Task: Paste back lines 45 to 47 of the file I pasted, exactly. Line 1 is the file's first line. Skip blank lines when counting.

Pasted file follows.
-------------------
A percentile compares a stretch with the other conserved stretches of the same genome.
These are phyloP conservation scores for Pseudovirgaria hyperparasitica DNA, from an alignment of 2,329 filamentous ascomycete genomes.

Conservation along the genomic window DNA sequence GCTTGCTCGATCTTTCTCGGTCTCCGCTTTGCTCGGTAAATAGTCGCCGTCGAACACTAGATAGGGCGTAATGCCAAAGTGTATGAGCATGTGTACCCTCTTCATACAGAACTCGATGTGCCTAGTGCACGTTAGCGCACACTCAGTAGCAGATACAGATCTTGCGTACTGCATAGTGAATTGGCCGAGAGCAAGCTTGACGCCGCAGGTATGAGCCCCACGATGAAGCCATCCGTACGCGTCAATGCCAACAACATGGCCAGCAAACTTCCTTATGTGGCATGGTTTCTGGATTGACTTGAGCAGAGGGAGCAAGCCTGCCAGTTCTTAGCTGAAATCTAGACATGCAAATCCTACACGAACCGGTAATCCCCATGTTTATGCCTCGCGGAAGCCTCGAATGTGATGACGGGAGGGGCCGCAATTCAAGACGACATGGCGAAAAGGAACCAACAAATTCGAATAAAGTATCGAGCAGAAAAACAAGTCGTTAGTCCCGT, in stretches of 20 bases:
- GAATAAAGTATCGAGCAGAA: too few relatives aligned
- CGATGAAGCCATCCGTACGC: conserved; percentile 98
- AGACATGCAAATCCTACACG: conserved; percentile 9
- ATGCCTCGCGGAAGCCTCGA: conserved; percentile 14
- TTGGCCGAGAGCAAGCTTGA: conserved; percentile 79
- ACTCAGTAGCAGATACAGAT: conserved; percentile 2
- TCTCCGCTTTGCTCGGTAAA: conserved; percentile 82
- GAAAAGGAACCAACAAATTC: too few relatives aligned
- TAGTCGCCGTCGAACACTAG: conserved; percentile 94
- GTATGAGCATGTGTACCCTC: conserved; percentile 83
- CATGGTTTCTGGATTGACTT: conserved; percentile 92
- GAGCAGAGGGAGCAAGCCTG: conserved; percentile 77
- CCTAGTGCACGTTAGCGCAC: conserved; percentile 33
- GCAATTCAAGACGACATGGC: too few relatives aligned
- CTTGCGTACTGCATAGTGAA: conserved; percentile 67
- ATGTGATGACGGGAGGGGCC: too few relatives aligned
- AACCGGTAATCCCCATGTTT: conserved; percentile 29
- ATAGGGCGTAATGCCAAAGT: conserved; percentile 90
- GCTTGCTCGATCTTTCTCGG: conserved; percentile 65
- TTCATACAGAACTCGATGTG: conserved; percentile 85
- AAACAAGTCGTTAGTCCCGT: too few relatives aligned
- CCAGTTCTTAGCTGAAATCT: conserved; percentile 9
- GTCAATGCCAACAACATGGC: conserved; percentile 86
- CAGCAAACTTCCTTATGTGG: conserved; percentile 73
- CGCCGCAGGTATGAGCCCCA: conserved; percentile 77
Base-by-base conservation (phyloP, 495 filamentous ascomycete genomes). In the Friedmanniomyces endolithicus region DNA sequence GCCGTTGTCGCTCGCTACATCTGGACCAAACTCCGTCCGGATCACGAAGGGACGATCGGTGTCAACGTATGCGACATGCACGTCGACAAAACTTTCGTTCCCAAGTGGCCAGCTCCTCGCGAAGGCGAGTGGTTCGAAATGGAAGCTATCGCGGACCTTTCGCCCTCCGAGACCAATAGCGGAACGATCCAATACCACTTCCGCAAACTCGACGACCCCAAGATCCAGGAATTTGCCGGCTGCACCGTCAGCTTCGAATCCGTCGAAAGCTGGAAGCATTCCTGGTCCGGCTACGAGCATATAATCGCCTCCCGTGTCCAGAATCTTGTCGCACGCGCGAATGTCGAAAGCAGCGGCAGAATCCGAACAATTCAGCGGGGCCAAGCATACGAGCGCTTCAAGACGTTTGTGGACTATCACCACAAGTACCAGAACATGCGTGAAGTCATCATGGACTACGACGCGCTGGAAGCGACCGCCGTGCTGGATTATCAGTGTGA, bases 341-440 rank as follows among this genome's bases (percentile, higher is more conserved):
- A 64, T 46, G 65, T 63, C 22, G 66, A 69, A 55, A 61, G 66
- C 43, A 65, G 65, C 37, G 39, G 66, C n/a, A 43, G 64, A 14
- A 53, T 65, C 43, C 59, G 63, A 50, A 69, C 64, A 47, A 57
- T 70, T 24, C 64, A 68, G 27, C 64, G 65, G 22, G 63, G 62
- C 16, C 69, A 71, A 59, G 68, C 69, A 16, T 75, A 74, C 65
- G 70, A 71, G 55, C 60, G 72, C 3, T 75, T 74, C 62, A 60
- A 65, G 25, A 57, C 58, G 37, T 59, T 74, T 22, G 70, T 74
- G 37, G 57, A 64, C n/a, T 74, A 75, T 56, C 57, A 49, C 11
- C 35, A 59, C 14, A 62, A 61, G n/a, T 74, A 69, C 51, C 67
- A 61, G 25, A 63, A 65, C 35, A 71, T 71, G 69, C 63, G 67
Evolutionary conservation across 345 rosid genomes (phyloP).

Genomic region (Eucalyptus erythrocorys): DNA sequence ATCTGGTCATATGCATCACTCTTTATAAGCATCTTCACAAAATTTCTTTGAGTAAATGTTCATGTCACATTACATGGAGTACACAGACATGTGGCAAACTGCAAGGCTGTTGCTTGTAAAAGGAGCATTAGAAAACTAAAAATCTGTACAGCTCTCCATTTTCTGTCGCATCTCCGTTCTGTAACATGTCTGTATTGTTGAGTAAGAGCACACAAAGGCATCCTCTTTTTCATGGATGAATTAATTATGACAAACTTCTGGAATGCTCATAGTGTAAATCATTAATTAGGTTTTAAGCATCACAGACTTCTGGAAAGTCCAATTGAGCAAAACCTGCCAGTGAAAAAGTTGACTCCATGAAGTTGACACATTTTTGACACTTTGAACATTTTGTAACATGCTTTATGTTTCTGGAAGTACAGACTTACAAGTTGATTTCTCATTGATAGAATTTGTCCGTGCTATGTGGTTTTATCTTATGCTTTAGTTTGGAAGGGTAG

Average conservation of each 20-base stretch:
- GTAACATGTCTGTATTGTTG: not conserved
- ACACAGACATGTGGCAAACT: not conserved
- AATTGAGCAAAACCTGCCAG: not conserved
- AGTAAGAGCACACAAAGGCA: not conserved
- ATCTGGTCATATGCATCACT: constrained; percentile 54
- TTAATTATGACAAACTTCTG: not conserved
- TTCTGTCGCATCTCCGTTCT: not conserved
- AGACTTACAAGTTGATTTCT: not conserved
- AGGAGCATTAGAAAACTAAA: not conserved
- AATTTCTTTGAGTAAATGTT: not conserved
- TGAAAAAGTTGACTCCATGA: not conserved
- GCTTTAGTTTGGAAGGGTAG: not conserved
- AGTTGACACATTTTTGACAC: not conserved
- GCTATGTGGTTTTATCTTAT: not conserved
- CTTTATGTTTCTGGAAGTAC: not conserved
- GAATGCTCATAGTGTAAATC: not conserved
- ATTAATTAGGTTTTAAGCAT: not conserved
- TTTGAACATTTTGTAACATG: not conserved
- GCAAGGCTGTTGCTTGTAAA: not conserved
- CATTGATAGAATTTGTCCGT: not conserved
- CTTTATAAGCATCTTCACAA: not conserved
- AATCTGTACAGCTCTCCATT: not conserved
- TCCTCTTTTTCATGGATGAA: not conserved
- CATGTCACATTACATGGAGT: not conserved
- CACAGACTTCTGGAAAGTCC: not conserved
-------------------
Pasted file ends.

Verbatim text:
- AATTGAGCAAAACCTGCCAG: not conserved
- AGTAAGAGCACACAAAGGCA: not conserved
- ATCTGGTCATATGCATCACT: constrained; percentile 54